Turkle also worries about a type of overwork, one that especially affects adolescents in the digital age. She thinks kids need more space for leisure, but unlike the Skidelskys, she is not as much concerned with economic equality as she is with the freedom to self-develop. On National Public Radio, she argued that the transition from anonymity in early Internet chatrooms to the curated exhibitionism of Facebook has turned the “playful self-exploration” of growing up into “consequential work.” In social media, adolescents find their trivial activities recorded and made available for scrutiny by peers, potential employers and college admissions officers alike. Perhaps teenagers should retire from their bright, crowded screens for a while and learn to have fun with themselves in the dark.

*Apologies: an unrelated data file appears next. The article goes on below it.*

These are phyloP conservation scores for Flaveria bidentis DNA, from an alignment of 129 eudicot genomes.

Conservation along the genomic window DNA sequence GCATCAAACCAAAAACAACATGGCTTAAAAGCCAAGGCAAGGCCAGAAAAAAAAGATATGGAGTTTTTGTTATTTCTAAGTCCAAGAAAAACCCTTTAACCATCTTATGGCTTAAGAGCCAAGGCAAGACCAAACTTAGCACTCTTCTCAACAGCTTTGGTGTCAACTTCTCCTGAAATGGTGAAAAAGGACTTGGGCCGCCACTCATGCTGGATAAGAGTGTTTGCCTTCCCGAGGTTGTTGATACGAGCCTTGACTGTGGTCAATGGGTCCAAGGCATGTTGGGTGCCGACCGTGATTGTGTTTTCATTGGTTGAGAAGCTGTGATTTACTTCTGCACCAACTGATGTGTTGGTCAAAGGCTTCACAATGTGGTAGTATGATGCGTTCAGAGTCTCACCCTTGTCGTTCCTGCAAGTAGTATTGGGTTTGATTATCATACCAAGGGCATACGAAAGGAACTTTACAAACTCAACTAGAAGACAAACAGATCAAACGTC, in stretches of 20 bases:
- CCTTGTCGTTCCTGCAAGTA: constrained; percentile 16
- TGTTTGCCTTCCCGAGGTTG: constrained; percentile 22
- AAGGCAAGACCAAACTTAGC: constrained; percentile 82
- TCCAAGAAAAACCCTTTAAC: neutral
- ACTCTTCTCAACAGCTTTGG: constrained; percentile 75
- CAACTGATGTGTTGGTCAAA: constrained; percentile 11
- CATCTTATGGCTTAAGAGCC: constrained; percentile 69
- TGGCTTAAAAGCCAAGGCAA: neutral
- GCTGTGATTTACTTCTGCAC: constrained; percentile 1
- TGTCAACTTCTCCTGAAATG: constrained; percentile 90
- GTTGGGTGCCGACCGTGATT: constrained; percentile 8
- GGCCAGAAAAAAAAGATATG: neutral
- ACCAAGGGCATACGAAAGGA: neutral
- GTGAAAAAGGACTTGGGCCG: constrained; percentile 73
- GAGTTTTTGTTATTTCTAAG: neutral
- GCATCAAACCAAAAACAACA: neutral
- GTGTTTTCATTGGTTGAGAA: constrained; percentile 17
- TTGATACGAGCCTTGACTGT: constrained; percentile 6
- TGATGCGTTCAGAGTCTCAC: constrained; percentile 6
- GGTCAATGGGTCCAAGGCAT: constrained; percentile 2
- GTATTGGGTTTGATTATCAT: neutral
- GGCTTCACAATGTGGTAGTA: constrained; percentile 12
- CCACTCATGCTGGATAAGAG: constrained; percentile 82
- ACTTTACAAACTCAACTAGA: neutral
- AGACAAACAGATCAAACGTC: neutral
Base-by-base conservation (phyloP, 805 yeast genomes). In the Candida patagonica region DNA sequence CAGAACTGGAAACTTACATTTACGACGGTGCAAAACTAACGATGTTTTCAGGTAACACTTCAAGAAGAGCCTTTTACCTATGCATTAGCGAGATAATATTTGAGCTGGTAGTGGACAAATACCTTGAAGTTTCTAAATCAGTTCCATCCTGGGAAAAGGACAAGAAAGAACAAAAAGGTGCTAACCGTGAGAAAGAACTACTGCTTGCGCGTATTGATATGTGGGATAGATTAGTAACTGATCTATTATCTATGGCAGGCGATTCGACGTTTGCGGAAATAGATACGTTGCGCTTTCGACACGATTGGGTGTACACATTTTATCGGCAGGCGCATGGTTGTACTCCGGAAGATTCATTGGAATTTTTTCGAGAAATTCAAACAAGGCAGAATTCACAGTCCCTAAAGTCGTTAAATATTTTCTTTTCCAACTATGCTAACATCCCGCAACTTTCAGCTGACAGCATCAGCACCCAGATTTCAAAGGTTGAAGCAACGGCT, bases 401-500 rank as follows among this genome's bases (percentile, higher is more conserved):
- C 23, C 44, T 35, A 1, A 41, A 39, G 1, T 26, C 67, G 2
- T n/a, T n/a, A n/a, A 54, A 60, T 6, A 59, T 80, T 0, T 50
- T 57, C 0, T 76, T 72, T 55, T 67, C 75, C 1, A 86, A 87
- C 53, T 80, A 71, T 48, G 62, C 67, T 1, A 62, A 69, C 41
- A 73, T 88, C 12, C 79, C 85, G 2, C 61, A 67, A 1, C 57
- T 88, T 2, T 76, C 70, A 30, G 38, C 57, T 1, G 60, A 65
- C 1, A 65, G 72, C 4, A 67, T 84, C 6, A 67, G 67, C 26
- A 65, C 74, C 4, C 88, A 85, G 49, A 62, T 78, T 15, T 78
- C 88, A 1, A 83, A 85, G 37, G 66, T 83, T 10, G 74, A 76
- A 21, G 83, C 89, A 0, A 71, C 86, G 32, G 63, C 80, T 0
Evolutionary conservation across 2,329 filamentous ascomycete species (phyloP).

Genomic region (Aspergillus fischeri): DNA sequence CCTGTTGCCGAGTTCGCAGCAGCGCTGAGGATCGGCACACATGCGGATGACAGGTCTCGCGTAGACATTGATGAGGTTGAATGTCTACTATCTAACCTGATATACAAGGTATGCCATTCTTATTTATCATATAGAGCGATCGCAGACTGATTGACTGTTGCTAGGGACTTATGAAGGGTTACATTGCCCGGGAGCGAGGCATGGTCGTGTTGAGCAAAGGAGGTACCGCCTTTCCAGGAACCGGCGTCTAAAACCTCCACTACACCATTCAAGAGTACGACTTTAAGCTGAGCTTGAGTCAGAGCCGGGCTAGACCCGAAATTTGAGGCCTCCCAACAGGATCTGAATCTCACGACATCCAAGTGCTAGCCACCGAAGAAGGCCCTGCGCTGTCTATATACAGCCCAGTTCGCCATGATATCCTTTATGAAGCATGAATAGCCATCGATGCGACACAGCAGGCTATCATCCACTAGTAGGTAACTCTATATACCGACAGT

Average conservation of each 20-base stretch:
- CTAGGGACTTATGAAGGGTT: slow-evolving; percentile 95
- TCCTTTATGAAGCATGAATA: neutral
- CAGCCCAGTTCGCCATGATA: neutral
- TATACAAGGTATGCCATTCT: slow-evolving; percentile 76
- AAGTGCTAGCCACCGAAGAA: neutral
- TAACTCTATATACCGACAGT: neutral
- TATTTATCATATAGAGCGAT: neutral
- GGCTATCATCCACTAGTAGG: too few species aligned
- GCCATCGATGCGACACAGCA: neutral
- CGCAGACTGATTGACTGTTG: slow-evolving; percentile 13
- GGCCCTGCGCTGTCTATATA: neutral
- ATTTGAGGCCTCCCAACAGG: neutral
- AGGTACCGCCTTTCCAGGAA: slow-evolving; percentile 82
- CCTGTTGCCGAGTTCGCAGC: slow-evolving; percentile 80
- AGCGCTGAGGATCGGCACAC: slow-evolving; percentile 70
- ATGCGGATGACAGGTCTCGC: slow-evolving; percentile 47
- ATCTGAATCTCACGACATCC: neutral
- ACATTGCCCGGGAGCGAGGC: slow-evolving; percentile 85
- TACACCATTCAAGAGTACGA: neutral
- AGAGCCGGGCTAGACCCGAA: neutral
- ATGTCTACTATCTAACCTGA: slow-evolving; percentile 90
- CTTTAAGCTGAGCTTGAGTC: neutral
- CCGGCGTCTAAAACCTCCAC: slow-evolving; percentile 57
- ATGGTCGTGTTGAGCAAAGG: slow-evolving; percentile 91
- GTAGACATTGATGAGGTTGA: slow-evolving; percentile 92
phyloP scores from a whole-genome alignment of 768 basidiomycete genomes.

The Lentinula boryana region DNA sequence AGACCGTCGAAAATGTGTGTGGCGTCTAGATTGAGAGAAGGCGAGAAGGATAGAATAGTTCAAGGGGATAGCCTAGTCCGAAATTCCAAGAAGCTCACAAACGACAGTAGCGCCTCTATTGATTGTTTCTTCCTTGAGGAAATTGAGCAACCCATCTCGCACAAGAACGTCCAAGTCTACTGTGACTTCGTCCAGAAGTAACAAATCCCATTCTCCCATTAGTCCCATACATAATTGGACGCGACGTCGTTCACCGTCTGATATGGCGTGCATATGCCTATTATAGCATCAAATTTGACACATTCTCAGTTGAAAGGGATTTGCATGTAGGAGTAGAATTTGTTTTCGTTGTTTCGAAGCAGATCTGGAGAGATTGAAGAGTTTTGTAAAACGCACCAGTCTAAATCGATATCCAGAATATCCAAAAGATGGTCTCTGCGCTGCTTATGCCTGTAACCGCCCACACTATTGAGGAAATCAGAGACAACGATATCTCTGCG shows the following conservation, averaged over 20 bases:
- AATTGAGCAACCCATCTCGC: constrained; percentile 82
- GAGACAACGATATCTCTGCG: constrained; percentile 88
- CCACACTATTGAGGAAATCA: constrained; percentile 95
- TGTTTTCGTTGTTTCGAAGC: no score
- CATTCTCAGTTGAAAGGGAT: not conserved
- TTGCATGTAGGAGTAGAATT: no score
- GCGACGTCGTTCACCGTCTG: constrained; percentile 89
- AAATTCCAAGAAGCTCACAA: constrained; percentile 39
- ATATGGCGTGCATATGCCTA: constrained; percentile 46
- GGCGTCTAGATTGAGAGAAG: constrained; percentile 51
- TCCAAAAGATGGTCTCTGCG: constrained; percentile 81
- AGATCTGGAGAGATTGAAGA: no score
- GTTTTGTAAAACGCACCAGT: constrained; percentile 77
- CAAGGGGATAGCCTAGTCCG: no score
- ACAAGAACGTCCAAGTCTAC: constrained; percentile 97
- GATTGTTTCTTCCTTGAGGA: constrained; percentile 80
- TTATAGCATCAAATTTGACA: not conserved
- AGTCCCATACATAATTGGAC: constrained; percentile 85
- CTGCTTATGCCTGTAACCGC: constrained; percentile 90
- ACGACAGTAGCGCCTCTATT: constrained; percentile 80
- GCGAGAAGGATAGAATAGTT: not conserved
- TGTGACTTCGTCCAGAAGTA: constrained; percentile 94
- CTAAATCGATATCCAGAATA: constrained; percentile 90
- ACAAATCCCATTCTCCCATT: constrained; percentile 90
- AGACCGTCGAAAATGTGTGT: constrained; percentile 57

One evening during a break from tank construction, Quinn Zepeda told me he studied Transcendentalism in a college ethics course. He agreed that sensory deprivation can be used as a balm against the caustic elements of civilization—although, he was quick to add, he would rather not sit by a pond: “Staying in my room with the door closed would be my version of going out into nature.” He prefers to lie beneath “the stars on the ceiling that take in the light from the day and then shine for you at night.” When I asked him whether he ponders transcendental ideas during his floats, he said, in a Thoreauvian tone, “I have my own kind of philosophies. A lot of time I want to escape the thought train as much as possible.” Talley, his colleague and friend, had told me his life in the dark ran just the opposite: he thinks a lot in the tank. He alluded to “intense experiences.” I pressed him to tell me where his mind went in that soundproof room and he paused, as though imagining his words broadcast across wires and satellites. “I think that might be a little personal for an interview,” he said. “Come on by later, if you want. We can sit down and I’ll tell you all about it.”